Wednesday, July 20, 2005

Pop politics, or if Virginia Woolf were a blogger

Some of my DPhil research looks at contemporary subaltern social movements, and one of the movements I'm particularly interested in are the Zapatistas in Chiapas, Mexico. This is such a heavily documented movement that there is no dearth of information on the web - 3 good portals I've found are Chiapas 95, Zapatistas in Cyberspace, and a page maintained by the Struggle collective.

Of late, the Zapatistas have been relatively quiet - although Marcos has been doing various quirky things such as co-writing crime novels and soliciting football matches with Inter Milan. Some people I've talked to have dismissed all of this as the desperate publicity gimmicks of a dying movement, but I suspect if Gramsci were alive he would consider these tactics part of a highly astute war of position. Sometimes, I think, if Gramsci were alive in Britain at this time, he'd recommend infiltrating the Big Brother house and talking about things that were politically important. This may be easier said than done: there's something about the format of the programme that makes me want to watch Anthony more than listen to anything anyone is saying (btw Craig is so intensely whiny, you just want to tape his mouth shut). I'm not sure if Germaine Greer had such Gramscian ideas when she entered Celebrity Big Brother, but she seems to have gotten fed up pretty soon. Sorry this is so random. My thesis is going to end up looking like 'To the Lighthouse' at this rate. It has already been called 'unruly'.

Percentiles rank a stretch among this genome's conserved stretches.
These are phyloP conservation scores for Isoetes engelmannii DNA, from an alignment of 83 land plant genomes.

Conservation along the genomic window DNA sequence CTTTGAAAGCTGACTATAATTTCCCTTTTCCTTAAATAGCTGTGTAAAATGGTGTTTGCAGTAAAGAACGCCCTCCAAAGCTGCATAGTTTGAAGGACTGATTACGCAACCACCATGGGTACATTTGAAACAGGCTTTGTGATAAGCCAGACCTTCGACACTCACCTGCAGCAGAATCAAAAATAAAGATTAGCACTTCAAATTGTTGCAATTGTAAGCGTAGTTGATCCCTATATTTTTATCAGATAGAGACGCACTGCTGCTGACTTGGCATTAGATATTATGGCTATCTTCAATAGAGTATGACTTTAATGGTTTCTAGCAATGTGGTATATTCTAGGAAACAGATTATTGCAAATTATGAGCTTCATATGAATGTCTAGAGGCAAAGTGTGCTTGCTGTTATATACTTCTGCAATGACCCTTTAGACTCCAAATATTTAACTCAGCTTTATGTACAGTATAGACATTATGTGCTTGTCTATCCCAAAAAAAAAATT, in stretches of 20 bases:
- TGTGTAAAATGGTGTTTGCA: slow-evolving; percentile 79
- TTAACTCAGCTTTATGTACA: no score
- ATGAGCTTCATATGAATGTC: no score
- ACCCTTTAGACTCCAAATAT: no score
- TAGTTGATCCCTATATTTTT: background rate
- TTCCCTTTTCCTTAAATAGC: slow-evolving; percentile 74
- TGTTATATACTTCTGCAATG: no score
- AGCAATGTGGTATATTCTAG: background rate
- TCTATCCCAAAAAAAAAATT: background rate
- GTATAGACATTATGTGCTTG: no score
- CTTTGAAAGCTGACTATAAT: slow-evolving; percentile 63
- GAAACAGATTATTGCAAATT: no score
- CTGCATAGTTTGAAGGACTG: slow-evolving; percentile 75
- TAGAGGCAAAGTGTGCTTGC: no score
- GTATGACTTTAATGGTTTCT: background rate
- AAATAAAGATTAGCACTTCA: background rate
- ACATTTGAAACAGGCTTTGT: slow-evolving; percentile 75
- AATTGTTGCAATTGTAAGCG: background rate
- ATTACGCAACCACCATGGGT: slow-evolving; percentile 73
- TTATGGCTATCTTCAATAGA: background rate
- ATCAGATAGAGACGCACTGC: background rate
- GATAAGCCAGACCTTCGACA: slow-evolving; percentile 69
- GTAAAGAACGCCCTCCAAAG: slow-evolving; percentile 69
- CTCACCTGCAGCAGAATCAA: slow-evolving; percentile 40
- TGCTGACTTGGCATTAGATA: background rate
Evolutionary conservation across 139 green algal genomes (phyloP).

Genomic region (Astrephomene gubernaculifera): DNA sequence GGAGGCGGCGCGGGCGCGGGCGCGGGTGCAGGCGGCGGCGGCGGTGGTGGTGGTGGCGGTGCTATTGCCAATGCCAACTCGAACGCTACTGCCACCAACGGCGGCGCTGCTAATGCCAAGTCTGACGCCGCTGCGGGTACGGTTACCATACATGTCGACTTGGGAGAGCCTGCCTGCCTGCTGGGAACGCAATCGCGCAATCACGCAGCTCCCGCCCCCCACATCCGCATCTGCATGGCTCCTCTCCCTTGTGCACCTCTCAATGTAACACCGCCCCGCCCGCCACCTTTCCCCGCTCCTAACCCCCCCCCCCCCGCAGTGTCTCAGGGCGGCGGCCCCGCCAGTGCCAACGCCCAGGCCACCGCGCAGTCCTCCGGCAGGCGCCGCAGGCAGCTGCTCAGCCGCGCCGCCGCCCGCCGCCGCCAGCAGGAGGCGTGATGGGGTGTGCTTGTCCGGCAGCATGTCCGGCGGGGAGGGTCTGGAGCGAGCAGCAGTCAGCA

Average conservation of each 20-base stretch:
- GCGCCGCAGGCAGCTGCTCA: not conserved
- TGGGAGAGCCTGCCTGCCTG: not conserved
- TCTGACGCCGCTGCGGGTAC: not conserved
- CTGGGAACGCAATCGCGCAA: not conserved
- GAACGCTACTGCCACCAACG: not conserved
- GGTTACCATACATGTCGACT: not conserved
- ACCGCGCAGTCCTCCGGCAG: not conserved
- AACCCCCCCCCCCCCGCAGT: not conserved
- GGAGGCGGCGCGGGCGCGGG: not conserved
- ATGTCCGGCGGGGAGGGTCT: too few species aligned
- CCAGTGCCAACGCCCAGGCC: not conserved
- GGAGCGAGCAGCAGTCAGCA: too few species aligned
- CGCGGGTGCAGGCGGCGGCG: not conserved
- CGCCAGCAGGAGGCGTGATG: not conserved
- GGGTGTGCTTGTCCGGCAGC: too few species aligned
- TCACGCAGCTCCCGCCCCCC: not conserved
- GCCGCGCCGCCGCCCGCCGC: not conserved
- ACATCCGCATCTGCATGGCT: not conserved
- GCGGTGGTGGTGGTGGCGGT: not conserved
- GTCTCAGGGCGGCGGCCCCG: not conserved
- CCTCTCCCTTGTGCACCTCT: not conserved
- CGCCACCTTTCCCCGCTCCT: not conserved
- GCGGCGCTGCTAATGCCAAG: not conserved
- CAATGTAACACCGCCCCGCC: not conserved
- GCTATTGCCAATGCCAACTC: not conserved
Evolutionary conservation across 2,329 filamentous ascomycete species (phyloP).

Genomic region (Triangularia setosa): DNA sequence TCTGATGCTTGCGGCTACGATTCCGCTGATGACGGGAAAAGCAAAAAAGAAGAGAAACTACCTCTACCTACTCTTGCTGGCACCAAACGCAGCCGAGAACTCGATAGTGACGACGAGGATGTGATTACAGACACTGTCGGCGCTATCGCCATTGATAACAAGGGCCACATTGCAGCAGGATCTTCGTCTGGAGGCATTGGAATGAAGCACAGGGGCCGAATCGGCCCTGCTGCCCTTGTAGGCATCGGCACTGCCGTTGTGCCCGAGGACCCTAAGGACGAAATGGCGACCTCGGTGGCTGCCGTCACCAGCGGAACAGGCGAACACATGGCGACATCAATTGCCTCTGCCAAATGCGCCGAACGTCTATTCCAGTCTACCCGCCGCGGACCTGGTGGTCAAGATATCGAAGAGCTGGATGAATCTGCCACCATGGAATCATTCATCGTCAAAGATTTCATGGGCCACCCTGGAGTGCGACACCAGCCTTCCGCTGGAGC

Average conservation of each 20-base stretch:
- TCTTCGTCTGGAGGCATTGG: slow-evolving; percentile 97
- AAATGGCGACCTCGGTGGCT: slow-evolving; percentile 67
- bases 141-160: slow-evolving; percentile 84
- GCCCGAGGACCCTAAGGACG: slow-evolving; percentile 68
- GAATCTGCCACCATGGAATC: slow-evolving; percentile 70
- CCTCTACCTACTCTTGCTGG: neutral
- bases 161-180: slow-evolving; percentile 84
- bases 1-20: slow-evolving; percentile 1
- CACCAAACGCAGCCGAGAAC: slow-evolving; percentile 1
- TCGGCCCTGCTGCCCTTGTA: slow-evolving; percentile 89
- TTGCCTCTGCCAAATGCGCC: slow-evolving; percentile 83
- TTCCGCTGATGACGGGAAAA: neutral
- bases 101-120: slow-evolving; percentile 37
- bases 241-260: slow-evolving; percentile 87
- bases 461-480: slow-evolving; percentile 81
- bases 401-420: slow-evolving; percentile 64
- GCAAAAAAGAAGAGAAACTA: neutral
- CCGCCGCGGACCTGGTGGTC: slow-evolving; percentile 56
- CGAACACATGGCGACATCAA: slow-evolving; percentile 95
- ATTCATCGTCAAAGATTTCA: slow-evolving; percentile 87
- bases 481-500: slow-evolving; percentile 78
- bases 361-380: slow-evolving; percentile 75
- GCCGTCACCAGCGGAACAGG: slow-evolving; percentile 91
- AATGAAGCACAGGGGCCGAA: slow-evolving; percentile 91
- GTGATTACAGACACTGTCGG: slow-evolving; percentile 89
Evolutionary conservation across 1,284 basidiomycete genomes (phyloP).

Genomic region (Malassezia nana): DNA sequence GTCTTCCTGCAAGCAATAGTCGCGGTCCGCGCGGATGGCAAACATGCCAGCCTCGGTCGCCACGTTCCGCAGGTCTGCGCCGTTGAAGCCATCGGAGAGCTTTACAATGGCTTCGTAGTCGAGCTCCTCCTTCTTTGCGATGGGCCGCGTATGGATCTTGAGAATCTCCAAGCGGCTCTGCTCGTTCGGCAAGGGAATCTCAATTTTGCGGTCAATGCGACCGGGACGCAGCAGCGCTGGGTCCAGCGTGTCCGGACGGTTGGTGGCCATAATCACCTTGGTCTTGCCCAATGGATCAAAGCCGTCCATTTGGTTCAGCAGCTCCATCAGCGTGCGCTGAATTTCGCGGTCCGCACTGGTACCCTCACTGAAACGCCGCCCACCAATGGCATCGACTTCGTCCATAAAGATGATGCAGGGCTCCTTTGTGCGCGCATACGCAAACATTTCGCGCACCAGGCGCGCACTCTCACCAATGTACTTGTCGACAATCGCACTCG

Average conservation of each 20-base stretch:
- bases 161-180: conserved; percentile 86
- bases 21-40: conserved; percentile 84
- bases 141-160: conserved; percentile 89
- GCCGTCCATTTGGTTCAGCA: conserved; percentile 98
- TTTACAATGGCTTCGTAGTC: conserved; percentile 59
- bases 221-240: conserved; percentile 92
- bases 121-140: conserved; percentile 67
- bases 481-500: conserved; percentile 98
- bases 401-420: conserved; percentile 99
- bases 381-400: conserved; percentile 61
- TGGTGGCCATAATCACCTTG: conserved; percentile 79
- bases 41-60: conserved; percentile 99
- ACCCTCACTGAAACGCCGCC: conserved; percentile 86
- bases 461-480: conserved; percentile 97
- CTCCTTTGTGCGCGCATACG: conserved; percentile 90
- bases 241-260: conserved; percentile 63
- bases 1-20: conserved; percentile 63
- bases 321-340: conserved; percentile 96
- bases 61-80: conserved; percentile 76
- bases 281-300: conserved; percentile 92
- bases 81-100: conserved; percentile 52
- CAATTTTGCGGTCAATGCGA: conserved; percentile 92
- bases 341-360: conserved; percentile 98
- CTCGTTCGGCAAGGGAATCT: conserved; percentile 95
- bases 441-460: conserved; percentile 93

Back to the Zapatistas. After a long silence, from the depths of the Selva Lacandona comes their Sixth Declaration, providing a succinct account of where they have come from and where they are going.

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